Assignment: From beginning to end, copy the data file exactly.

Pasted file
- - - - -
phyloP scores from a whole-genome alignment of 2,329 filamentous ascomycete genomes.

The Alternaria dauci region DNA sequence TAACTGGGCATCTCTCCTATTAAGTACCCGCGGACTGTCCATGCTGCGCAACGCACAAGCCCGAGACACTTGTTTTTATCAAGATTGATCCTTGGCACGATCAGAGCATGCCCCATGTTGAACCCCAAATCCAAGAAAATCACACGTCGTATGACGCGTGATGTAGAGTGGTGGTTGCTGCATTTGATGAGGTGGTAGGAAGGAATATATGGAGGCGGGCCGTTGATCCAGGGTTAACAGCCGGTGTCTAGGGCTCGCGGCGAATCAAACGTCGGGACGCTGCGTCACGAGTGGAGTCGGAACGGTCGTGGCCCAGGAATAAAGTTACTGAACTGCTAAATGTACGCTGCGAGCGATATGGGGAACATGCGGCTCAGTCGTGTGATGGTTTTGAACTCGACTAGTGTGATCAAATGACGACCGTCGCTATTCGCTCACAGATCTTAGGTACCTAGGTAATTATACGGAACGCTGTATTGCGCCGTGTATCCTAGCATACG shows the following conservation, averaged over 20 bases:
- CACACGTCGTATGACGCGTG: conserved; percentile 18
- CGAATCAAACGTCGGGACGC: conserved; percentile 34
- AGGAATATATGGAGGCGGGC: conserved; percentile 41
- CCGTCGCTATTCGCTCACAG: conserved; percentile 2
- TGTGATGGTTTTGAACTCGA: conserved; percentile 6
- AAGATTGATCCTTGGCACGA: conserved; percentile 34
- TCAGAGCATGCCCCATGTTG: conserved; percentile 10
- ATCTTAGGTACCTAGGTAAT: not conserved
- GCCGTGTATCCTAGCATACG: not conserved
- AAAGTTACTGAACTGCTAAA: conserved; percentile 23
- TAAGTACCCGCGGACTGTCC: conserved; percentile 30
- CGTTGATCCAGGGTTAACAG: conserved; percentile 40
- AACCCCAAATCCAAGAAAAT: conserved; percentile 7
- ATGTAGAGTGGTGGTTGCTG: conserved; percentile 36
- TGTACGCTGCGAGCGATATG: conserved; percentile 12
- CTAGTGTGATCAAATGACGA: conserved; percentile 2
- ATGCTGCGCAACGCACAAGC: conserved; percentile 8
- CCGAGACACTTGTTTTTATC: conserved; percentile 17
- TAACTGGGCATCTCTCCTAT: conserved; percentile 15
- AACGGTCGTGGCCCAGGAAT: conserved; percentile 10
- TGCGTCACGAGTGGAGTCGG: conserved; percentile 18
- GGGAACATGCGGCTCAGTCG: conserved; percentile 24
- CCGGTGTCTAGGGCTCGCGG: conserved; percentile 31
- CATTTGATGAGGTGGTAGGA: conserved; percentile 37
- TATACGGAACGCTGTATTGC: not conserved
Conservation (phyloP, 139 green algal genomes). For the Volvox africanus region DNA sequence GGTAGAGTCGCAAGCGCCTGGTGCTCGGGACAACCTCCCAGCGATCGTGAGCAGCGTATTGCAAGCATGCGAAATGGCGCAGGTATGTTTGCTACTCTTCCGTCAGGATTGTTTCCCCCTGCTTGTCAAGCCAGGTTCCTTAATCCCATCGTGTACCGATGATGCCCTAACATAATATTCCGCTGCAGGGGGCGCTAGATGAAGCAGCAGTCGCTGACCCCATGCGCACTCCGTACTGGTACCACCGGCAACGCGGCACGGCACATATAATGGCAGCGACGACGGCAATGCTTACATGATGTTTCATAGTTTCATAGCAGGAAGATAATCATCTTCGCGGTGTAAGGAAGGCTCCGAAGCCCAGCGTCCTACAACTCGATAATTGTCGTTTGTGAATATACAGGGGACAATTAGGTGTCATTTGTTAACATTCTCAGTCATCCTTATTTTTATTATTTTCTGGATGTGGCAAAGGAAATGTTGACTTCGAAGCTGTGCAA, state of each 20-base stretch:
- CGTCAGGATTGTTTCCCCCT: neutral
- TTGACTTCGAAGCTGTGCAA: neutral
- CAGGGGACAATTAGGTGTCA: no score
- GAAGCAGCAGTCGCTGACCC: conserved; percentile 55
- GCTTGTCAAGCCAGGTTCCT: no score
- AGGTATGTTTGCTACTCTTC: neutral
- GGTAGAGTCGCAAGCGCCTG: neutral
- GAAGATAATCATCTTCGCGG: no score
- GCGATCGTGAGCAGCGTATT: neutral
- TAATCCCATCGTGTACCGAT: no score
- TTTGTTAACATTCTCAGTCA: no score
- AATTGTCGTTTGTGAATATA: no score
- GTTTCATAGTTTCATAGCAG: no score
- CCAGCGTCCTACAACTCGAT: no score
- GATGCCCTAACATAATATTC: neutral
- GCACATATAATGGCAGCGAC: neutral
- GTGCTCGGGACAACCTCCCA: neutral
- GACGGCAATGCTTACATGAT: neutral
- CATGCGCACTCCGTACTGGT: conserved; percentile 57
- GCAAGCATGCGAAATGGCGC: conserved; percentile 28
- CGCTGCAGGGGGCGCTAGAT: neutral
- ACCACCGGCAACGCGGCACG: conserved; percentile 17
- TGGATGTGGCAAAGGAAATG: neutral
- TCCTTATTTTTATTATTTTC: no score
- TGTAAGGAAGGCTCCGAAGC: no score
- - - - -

phyloP scores from a whole-genome alignment of 2,329 filamentous ascomycete genomes.

The Alternaria dauci region DNA sequence TAACTGGGCATCTCTCCTATTAAGTACCCGCGGACTGTCCATGCTGCGCAACGCACAAGCCCGAGACACTTGTTTTTATCAAGATTGATCCTTGGCACGATCAGAGCATGCCCCATGTTGAACCCCAAATCCAAGAAAATCACACGTCGTATGACGCGTGATGTAGAGTGGTGGTTGCTGCATTTGATGAGGTGGTAGGAAGGAATATATGGAGGCGGGCCGTTGATCCAGGGTTAACAGCCGGTGTCTAGGGCTCGCGGCGAATCAAACGTCGGGACGCTGCGTCACGAGTGGAGTCGGAACGGTCGTGGCCCAGGAATAAAGTTACTGAACTGCTAAATGTACGCTGCGAGCGATATGGGGAACATGCGGCTCAGTCGTGTGATGGTTTTGAACTCGACTAGTGTGATCAAATGACGACCGTCGCTATTCGCTCACAGATCTTAGGTACCTAGGTAATTATACGGAACGCTGTATTGCGCCGTGTATCCTAGCATACG shows the following conservation, averaged over 20 bases:
- CACACGTCGTATGACGCGTG: conserved; percentile 18
- CGAATCAAACGTCGGGACGC: conserved; percentile 34
- AGGAATATATGGAGGCGGGC: conserved; percentile 41
- CCGTCGCTATTCGCTCACAG: conserved; percentile 2
- TGTGATGGTTTTGAACTCGA: conserved; percentile 6
- AAGATTGATCCTTGGCACGA: conserved; percentile 34
- TCAGAGCATGCCCCATGTTG: conserved; percentile 10
- ATCTTAGGTACCTAGGTAAT: not conserved
- GCCGTGTATCCTAGCATACG: not conserved
- AAAGTTACTGAACTGCTAAA: conserved; percentile 23
- TAAGTACCCGCGGACTGTCC: conserved; percentile 30
- CGTTGATCCAGGGTTAACAG: conserved; percentile 40
- AACCCCAAATCCAAGAAAAT: conserved; percentile 7
- ATGTAGAGTGGTGGTTGCTG: conserved; percentile 36
- TGTACGCTGCGAGCGATATG: conserved; percentile 12
- CTAGTGTGATCAAATGACGA: conserved; percentile 2
- ATGCTGCGCAACGCACAAGC: conserved; percentile 8
- CCGAGACACTTGTTTTTATC: conserved; percentile 17
- TAACTGGGCATCTCTCCTAT: conserved; percentile 15
- AACGGTCGTGGCCCAGGAAT: conserved; percentile 10
- TGCGTCACGAGTGGAGTCGG: conserved; percentile 18
- GGGAACATGCGGCTCAGTCG: conserved; percentile 24
- CCGGTGTCTAGGGCTCGCGG: conserved; percentile 31
- CATTTGATGAGGTGGTAGGA: conserved; percentile 37
- TATACGGAACGCTGTATTGC: not conserved
Conservation (phyloP, 139 green algal genomes). For the Volvox africanus region DNA sequence GGTAGAGTCGCAAGCGCCTGGTGCTCGGGACAACCTCCCAGCGATCGTGAGCAGCGTATTGCAAGCATGCGAAATGGCGCAGGTATGTTTGCTACTCTTCCGTCAGGATTGTTTCCCCCTGCTTGTCAAGCCAGGTTCCTTAATCCCATCGTGTACCGATGATGCCCTAACATAATATTCCGCTGCAGGGGGCGCTAGATGAAGCAGCAGTCGCTGACCCCATGCGCACTCCGTACTGGTACCACCGGCAACGCGGCACGGCACATATAATGGCAGCGACGACGGCAATGCTTACATGATGTTTCATAGTTTCATAGCAGGAAGATAATCATCTTCGCGGTGTAAGGAAGGCTCCGAAGCCCAGCGTCCTACAACTCGATAATTGTCGTTTGTGAATATACAGGGGACAATTAGGTGTCATTTGTTAACATTCTCAGTCATCCTTATTTTTATTATTTTCTGGATGTGGCAAAGGAAATGTTGACTTCGAAGCTGTGCAA, state of each 20-base stretch:
- CGTCAGGATTGTTTCCCCCT: neutral
- TTGACTTCGAAGCTGTGCAA: neutral
- CAGGGGACAATTAGGTGTCA: no score
- GAAGCAGCAGTCGCTGACCC: conserved; percentile 55
- GCTTGTCAAGCCAGGTTCCT: no score
- AGGTATGTTTGCTACTCTTC: neutral
- GGTAGAGTCGCAAGCGCCTG: neutral
- GAAGATAATCATCTTCGCGG: no score
- GCGATCGTGAGCAGCGTATT: neutral
- TAATCCCATCGTGTACCGAT: no score
- TTTGTTAACATTCTCAGTCA: no score
- AATTGTCGTTTGTGAATATA: no score
- GTTTCATAGTTTCATAGCAG: no score
- CCAGCGTCCTACAACTCGAT: no score
- GATGCCCTAACATAATATTC: neutral
- GCACATATAATGGCAGCGAC: neutral
- GTGCTCGGGACAACCTCCCA: neutral
- GACGGCAATGCTTACATGAT: neutral
- CATGCGCACTCCGTACTGGT: conserved; percentile 57
- GCAAGCATGCGAAATGGCGC: conserved; percentile 28
- CGCTGCAGGGGGCGCTAGAT: neutral
- ACCACCGGCAACGCGGCACG: conserved; percentile 17
- TGGATGTGGCAAAGGAAATG: neutral
- TCCTTATTTTTATTATTTTC: no score
- TGTAAGGAAGGCTCCGAAGC: no score